in this document for a link to Regulations.gov) or by contacting the 
person listed under FOR FURTHER INFORMATION CONTACT.
    The final regulatory flexibility analysis examines expected impacts 
for U.S. small entities of amending the regulations under which 
stallions and mares are imported from CEM-affected countries. For an 
importer of a mare from a CEM-affected country, we expect the 
additional costs will range from $80 to $255. For an importer of a 
stallion from a CEM-affected country, we expect the additional costs 
will range from $620 to $830.
    Currently, CEM testing costs vary by State and within State, 
averaging about $1,760 for mares and $5,070 for stallions. The overall 
impact of the additional costs for the horse industry is not expected 
to be significant, given the relatively small number of horses imported 
from CEM countries (less than 2 percent of imports). The additional 
costs are also not large when compared to expected benefits in terms of 
reduced risk of a CEM outbreak in the United States.

List of Subjects in 9 CFR Part 93

    Animal diseases, Imports, Livestock, Poultry and poultry products, 
Quarantine, Reporting and recordkeeping requirements.

    Accordingly, the interim rule amending 9 CFR part 93 that was 
published at 76 FR 16683-16686 on March 25, 2011, is adopted as a final 
rule with the following changes:

PART 93--IMPORTATION OF CERTAIN ANIMALS, BIRDS, FISH, AND POULTRY, 
AND CERTAIN ANIMAL, BIRD, AND POULTRY PRODUCTS; REQUIREMENTS FOR 
MEANS OF CONVEYANCE AND SHIPPING CONTAINERS

0
1. The authority citation for part 93 continues to read as follows:

    Authority: 7 U.S.C. 1622 and 8301-8317; 21 U.S.C. 136 and 136a; 
31 U.S.C. 9701; 7 CFR 2.22, 2.80, and 371.4.


0
2. Section 93.301 is amended as follows:
0
a. By revising the first sentence of paragraph (d)(1)(ii)(D); and

[[Page 9581]]

0
b. By revising paragraphs (e)(1)(iii), (e)(3)(i) introductory text, 
(e)(3)(i)(B), and (e)(4)(ii).
    The revisions read as follows:


Sec.  93.301  General prohibitions; exceptions.

* * * * *
    (d) * * *
    (1) * * *
    (ii) * * *
    (D) For Spanish Pure Breed horses and thoroughbred horses over 731 
days of age, cultures negative for CEM were obtained from three sets of 
specimens collected within a 12-day period from the mucosal surfaces of 
the clitoral fossa and the clitoral sinuses, with one set of specimens 
including a specimen from the surfaces of the distal cervix or 
endometrium, of any female horses and from the surfaces of the prepuce, 
the urethral sinus, the distal urethra, and the fossa glandis, 
including the diverticulum of the fossa glandis, of any male horses. *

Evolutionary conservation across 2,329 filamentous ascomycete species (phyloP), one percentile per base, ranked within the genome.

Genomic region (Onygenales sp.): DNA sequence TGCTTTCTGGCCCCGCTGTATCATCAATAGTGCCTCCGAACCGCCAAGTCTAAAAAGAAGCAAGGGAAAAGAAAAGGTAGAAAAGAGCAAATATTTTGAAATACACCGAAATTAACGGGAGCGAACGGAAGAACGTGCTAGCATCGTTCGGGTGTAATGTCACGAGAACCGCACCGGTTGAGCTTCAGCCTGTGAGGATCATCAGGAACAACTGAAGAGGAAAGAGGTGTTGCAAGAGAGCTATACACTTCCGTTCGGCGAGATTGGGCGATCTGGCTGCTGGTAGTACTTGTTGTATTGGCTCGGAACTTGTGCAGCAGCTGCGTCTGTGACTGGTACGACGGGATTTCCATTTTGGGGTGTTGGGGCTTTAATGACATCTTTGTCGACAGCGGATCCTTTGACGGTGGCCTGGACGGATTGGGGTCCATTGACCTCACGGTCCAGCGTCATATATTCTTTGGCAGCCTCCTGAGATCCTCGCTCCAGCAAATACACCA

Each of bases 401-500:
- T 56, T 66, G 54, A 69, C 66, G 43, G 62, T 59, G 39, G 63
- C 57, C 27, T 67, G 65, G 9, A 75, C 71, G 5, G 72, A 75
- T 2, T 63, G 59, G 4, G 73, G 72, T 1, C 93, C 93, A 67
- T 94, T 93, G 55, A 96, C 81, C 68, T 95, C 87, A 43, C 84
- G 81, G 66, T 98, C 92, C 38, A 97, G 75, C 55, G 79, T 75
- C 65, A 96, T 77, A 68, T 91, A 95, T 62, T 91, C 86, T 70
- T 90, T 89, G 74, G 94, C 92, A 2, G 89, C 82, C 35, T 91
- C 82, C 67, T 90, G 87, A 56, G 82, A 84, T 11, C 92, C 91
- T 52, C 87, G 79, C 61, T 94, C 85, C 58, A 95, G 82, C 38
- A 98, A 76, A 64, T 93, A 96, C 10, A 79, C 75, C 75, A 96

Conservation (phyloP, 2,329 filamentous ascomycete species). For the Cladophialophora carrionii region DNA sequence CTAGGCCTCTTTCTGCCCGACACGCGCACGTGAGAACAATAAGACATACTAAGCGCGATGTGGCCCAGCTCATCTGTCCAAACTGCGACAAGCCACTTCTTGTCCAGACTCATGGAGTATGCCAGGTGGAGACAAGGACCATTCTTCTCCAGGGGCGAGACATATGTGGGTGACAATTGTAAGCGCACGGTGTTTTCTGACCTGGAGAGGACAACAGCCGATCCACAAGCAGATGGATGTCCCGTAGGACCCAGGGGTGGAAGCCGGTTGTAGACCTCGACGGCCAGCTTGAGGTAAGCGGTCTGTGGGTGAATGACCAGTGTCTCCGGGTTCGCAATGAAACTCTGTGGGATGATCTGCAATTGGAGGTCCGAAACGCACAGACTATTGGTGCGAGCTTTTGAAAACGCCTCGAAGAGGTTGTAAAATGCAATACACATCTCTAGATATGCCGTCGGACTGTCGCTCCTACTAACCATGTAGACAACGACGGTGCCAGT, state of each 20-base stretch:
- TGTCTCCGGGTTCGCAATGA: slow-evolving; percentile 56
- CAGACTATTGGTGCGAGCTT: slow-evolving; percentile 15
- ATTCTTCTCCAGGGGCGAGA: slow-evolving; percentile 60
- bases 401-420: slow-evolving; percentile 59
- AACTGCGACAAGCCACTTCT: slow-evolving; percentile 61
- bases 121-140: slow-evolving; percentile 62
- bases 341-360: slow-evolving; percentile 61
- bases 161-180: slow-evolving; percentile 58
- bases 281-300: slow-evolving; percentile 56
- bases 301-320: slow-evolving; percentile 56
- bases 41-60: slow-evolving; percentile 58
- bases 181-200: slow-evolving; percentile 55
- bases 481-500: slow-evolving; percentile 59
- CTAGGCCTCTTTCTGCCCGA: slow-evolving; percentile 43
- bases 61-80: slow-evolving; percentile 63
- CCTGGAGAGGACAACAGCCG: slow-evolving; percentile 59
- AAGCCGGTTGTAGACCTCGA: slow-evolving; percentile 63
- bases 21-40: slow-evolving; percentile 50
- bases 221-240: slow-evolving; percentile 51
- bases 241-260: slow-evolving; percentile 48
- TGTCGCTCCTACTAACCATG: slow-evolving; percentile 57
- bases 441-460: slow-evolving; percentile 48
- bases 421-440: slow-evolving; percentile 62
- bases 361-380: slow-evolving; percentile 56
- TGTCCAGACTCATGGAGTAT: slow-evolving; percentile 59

* *
* * * * *
    (e) * * *
    (1) * * *
    (iii) A set of specimens must be collected from each horse within 
30 days prior to the date of export by a licensed veterinarian who 
either is, or is acting in the presence of, the veterinarian signing 
the certificate. For stallions, the set of specimens consists of one 
culture swab from each location shall be taken from the prepuce, the 
urethral sinus, the distal urethra, and the fossa glandis, including 
the diverticulum of the fossa glandis; for mares, the specimens must be 
collected from the mucosal surfaces of the clitoral fossa, clitoral 
sinuses, and the distal cervix or endometrium in nonpregnant mares. All 
of the specimens collected must be cultured for CEM with negative 
results in a laboratory approved to culture for CEM by the national 
veterinary service of the region of origin;
* * * * *
    (3) * * *
    (i) Once the stallion is in the approved State, one specimen each 
shall be taken from the prepuce, the urethral sinus, the distal 
urethra, and the fossa glandis, including the diverticulum of the fossa 
glandis, of the stallion and be cultured for CEM. After negative 
results have been obtained, the stallion must be test bred to two test 
mares that meet the requirements of paragraph (e)(4) of this section. 
Upon completion of the test breeding:
* * * * *
    (B) Each mare to which the stallion has been test bred shall be 
cultured for CEM from three sets of specimens from the mucosal surfaces 
of the clitoral fossa and clitoral sinuses, with one set of specimens 
including a specimen from either the distal cervix or endometrium, 
between the third and fourteenth day after breeding, with negative 
results. The sets of specimens must be collected on three separate 
occasions within a 12-day period with no less than 72 hours between 
each set. A complement fixation test for CEM must be done with negative 
results between the twenty-first and twenty-eighth day after the 
breeding.
* * * * *
    (4) * * *
    (ii) The test mares must be qualified prior to breeding as 
apparently free from CEM and may not be used for breeding from the time 
specimens are taken to qualify the mares as free from CEM. To qualify, 
each mare shall be tested with negative results by a complement 
fixation test for CEM, and specimens taken from each mare shall be 
cultured negative for CEM. Sets of specimens shall be collected on 
three separate occasions from the mucosal surfaces of the clitoral 
fossa and the clitoral sinuses, with one set of specimens including a 
specimen from either the distal cervix or endometrium, within a 12-day 
period with no less than 72 hours between each set.
* * * * *

    Done in Washington, DC, this 6th day of February 2013.
Kevin Shea,
Acting Administrator, Animal and Plant Health Inspection Service.
[FR Doc. 2013-03024 Filed 2-8-13; 8:45 am]
BILLING CODE 3410-34-P